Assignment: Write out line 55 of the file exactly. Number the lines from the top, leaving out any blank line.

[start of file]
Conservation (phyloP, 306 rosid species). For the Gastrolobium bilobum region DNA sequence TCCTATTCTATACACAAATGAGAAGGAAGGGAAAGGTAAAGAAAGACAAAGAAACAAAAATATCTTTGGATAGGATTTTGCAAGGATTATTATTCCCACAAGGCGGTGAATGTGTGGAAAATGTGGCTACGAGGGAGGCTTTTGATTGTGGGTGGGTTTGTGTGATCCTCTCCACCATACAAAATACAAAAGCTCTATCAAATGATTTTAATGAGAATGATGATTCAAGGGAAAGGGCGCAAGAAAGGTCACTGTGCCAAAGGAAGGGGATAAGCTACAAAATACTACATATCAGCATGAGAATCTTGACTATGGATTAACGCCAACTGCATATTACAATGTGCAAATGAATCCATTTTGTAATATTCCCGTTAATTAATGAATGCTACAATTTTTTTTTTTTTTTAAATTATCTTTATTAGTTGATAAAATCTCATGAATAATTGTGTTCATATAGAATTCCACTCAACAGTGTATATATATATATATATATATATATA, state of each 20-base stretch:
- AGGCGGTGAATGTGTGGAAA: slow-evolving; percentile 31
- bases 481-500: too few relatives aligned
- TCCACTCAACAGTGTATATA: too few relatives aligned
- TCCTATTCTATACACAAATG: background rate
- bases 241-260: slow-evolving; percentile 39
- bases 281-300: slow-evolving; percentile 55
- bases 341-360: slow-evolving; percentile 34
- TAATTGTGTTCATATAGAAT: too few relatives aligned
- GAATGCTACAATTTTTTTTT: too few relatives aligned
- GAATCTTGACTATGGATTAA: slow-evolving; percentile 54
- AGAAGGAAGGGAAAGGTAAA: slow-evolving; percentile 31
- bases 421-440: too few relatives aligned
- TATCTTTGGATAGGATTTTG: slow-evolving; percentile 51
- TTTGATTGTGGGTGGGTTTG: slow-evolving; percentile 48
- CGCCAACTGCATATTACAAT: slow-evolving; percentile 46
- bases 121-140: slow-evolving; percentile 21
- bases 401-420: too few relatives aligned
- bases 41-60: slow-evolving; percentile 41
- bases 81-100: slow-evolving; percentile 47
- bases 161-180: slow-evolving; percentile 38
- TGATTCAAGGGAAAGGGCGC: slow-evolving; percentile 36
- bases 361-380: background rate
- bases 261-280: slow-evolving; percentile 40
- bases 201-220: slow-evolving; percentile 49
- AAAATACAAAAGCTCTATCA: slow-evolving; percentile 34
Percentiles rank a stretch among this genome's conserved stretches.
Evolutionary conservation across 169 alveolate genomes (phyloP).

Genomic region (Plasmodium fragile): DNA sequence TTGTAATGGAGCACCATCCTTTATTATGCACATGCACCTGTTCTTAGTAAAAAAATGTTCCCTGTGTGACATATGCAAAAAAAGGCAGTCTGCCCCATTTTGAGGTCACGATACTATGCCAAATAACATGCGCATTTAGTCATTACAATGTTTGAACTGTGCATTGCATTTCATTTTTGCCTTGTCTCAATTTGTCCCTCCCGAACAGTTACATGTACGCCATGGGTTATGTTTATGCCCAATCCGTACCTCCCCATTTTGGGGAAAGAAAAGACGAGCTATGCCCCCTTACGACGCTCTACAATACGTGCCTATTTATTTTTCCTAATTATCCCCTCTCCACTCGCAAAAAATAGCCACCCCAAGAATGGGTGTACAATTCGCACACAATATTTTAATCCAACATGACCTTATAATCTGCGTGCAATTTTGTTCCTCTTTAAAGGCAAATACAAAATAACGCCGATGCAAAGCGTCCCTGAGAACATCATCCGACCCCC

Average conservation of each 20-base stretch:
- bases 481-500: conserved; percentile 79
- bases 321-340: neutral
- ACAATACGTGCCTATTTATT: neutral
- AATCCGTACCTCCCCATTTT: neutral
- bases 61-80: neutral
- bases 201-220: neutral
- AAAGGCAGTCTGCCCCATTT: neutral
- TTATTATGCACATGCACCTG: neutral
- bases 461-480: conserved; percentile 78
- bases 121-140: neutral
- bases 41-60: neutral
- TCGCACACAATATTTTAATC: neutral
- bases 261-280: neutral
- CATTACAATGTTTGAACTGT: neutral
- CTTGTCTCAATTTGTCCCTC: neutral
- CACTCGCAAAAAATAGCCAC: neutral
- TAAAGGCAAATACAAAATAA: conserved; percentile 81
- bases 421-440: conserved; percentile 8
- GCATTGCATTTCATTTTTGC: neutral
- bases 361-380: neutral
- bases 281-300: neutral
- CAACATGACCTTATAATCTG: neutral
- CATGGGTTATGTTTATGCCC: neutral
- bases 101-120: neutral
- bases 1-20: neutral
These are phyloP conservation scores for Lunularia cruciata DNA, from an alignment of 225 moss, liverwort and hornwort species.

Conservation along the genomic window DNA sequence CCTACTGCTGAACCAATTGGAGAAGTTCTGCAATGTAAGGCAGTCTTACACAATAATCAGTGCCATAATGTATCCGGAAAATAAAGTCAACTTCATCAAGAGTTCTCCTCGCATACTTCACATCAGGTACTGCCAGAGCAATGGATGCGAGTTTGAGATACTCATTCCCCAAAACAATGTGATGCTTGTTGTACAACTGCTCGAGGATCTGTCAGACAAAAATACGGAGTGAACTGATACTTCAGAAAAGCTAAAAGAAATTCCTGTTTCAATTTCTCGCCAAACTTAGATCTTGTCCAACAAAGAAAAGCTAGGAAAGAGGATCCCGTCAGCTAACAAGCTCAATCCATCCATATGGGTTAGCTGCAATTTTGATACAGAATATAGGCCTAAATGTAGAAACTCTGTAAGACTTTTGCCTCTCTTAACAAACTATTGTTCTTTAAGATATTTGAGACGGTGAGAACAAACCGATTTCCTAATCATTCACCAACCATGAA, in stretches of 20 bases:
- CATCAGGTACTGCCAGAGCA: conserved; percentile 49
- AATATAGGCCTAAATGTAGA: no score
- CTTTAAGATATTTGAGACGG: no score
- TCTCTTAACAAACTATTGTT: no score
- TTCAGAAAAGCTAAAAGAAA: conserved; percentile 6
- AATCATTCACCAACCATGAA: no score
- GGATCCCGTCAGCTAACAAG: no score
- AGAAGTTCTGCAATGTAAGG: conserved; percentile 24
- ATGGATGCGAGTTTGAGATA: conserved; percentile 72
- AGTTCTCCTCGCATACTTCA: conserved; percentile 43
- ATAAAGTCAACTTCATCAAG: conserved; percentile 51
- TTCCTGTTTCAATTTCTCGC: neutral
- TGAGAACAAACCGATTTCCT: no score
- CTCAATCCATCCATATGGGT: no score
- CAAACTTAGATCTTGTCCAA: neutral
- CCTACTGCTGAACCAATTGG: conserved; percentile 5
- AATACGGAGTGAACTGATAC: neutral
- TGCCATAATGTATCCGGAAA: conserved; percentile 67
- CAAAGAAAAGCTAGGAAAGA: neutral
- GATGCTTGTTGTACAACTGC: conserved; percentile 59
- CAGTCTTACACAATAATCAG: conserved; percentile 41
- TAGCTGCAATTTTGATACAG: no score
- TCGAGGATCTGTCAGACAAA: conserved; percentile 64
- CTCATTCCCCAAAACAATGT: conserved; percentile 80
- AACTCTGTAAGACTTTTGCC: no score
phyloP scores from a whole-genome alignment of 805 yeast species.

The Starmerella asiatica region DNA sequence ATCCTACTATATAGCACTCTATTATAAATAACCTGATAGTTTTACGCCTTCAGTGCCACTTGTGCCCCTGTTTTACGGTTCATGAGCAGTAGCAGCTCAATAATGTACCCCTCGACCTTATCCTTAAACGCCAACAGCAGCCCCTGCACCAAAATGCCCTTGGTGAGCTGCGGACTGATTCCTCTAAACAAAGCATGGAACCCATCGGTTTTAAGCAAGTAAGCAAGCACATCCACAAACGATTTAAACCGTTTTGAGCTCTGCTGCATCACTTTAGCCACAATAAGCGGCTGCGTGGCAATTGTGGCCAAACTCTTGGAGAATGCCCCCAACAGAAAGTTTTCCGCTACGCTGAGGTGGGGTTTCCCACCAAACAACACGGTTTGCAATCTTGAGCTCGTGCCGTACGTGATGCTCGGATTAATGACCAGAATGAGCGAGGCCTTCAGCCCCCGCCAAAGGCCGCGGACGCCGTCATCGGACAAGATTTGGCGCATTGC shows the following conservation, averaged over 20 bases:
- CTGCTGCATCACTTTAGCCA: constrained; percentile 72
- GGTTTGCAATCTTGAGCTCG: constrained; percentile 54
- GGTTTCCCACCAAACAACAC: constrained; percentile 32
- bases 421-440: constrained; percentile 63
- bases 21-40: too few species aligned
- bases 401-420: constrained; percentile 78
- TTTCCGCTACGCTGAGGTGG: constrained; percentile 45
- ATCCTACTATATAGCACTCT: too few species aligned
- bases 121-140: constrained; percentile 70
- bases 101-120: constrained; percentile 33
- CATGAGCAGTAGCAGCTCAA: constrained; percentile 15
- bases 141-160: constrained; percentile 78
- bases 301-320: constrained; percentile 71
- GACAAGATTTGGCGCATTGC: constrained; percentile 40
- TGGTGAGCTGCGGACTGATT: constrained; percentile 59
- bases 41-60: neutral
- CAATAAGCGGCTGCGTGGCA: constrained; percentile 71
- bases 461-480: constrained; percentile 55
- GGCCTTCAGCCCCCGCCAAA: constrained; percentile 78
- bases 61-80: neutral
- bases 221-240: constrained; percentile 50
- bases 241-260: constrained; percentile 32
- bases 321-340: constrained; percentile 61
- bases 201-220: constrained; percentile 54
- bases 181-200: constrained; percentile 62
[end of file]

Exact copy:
- bases 1-20: neutral